Starting out, obviously I have slight strength imbalences, as your body favours one side for a particular thing more than the other.
Most notably, left tricep stronger than right, right bicep stronger than left etc.
I heard from many places to work these out to start with, and I've heard from many other places saying just start lifting the damn weight, and if it carries on and causes problems, sit down and sort it out for sure.
Which would be best? I'm gravitating to shut up and lift right now...
You're right. You should shut up and lift right now. However, while you do, spend more time on free weight exercises that allow the use of both sides individually, like most dumbbell movements. Most beginners are in your situation. Your body will balance out as long as you don't ignore one side in favor of the other as you train.
I thought that a compound like bench would even it out quicker and naturally.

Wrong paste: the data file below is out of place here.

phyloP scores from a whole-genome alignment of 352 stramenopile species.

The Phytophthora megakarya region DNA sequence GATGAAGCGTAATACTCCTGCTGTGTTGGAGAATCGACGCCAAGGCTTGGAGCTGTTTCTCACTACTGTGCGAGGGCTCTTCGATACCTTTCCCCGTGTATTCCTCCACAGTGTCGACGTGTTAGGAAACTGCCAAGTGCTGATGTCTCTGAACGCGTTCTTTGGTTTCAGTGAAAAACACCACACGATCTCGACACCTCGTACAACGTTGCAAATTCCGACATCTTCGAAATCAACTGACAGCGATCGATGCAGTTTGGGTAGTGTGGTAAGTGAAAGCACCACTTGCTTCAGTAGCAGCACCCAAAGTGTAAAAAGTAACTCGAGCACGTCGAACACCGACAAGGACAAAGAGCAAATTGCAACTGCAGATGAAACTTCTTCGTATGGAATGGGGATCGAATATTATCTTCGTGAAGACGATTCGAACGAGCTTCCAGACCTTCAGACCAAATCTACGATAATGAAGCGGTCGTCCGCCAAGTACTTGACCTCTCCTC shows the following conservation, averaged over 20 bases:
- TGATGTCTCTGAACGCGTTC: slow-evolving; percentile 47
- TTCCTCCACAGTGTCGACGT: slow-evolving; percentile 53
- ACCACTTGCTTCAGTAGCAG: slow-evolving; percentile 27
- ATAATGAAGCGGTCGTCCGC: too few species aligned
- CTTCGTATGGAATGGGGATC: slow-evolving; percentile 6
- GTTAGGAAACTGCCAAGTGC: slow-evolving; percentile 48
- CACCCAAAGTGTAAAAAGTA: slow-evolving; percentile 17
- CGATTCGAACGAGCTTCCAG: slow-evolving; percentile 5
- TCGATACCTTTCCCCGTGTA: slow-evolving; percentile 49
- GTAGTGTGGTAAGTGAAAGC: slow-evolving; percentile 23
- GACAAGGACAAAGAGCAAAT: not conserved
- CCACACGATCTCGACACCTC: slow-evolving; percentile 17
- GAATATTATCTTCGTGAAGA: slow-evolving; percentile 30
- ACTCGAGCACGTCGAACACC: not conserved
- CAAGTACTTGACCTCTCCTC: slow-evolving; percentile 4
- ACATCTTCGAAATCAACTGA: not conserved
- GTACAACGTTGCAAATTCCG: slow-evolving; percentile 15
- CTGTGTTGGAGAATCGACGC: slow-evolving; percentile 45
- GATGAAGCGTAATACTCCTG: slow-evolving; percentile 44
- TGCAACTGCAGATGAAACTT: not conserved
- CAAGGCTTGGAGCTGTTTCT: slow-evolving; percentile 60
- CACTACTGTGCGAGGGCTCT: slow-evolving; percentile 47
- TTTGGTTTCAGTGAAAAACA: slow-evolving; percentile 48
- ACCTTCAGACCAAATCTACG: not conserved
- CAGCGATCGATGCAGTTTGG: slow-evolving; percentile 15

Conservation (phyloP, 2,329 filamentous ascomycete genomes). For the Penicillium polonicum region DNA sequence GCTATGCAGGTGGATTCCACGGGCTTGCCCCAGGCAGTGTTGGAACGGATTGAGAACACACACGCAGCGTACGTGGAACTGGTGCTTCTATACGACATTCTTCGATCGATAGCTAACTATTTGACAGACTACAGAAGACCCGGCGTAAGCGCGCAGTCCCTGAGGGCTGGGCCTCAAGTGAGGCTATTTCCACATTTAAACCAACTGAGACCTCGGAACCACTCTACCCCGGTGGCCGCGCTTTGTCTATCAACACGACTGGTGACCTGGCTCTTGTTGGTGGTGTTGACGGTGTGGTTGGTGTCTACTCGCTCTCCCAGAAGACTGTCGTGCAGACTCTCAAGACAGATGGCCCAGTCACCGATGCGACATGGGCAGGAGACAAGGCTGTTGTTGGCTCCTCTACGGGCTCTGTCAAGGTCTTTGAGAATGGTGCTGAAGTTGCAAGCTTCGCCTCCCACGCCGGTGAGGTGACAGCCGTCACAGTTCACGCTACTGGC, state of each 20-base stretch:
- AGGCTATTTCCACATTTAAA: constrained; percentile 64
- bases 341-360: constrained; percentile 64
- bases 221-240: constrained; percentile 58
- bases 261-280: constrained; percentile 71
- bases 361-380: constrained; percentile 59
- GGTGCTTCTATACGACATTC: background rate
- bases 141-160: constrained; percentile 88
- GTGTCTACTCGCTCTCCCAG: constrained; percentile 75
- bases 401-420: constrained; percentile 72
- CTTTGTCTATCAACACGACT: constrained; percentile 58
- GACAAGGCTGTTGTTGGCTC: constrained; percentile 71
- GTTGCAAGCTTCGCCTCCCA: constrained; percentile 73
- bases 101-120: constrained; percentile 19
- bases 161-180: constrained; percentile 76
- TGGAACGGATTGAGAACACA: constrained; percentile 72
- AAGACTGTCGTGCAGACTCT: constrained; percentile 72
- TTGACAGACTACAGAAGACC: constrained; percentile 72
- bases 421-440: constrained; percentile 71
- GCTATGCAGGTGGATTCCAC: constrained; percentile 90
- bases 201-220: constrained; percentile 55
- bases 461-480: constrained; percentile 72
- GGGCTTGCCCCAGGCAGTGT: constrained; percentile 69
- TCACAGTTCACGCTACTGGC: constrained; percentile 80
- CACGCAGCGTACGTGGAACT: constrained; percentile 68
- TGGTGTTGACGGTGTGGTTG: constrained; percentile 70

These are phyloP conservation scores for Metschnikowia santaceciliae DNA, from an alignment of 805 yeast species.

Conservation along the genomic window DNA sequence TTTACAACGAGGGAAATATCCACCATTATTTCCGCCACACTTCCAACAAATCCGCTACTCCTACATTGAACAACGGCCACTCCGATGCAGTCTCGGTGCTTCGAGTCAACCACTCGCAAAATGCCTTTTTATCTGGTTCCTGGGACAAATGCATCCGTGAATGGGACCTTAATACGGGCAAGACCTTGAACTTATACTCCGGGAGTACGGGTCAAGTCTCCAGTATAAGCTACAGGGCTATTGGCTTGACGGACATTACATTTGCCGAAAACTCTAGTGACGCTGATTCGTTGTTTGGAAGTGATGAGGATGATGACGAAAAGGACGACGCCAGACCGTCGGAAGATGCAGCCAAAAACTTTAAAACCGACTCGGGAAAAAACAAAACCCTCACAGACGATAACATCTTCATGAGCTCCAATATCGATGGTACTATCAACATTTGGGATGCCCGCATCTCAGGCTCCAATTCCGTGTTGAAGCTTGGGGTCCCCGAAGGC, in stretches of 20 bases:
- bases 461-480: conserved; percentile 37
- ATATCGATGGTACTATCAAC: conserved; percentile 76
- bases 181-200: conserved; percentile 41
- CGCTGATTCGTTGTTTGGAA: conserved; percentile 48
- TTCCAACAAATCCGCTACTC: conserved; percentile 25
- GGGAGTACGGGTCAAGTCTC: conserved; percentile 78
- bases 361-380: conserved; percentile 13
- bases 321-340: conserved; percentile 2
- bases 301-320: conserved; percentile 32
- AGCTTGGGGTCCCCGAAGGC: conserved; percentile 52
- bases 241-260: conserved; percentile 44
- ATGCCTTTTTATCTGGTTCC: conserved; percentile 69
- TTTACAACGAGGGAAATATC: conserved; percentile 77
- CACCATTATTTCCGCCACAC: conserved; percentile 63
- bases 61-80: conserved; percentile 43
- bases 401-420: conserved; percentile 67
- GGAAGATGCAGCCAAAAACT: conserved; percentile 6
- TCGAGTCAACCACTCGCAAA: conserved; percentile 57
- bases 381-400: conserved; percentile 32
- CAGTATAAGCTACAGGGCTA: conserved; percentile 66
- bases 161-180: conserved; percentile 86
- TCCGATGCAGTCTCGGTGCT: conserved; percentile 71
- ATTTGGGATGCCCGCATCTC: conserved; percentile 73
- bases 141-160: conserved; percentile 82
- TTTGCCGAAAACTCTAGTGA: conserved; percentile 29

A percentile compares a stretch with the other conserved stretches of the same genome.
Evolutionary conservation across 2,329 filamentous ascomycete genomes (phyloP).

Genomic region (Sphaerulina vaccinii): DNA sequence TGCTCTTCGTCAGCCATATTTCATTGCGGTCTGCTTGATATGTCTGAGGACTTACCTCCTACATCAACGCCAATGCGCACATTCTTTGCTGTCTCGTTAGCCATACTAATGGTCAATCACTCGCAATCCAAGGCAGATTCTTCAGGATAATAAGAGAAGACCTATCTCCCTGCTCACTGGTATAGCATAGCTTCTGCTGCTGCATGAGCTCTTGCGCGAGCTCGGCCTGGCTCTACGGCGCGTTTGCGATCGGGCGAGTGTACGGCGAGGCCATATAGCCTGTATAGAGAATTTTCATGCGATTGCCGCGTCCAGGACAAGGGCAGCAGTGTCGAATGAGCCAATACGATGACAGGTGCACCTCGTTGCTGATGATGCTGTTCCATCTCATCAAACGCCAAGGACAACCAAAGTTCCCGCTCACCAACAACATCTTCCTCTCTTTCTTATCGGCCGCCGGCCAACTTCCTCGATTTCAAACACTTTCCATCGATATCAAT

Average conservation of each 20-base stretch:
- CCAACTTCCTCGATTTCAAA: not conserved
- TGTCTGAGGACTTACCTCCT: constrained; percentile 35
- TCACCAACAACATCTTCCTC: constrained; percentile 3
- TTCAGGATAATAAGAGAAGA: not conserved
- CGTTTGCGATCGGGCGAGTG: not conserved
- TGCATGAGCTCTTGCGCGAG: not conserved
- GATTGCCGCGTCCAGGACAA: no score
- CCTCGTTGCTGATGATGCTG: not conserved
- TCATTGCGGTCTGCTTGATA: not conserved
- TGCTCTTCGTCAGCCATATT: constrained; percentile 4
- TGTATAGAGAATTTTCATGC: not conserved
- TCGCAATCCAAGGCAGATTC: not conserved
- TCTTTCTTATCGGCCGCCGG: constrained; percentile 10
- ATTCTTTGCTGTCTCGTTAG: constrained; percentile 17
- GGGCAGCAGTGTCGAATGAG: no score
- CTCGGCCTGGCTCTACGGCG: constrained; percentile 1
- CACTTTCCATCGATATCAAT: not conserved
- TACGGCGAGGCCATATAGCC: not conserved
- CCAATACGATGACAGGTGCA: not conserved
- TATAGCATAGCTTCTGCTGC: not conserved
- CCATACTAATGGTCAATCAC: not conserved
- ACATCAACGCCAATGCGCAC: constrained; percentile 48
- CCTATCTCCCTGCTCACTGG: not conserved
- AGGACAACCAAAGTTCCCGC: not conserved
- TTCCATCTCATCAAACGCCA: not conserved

In your scenario and advice I assume that if he went with isolated individual movements like dumbells, then he would SEE the weaker side and HAVE to compensate...and build it even...am I in tha ballpark?
Well, you can only want to be benching as much weight as your weak link can handle. So by doing that, your strong arm isnt getting the maximal stimulus, but the weak one is. That way, the weak one will improve faster than the stong one, and youll even out.
Along the same lines, a way to even yourself out, is to do a set that taxes your weak part maximally, than do the exact same with your strong one. (still using the same weight you used with the weak one)
While compound movements may be good for overall basic strength building, allowing each side to work independently would be the quickest and most logical way to allow your body to build the neural pathways leading to increased function and handling of the weaker side.
He has one side weaker because he never taught himself to rely on it. In movements requiring each side to work independently, the lagging side has no support. It is on its own and has to build the ability to adapt to this.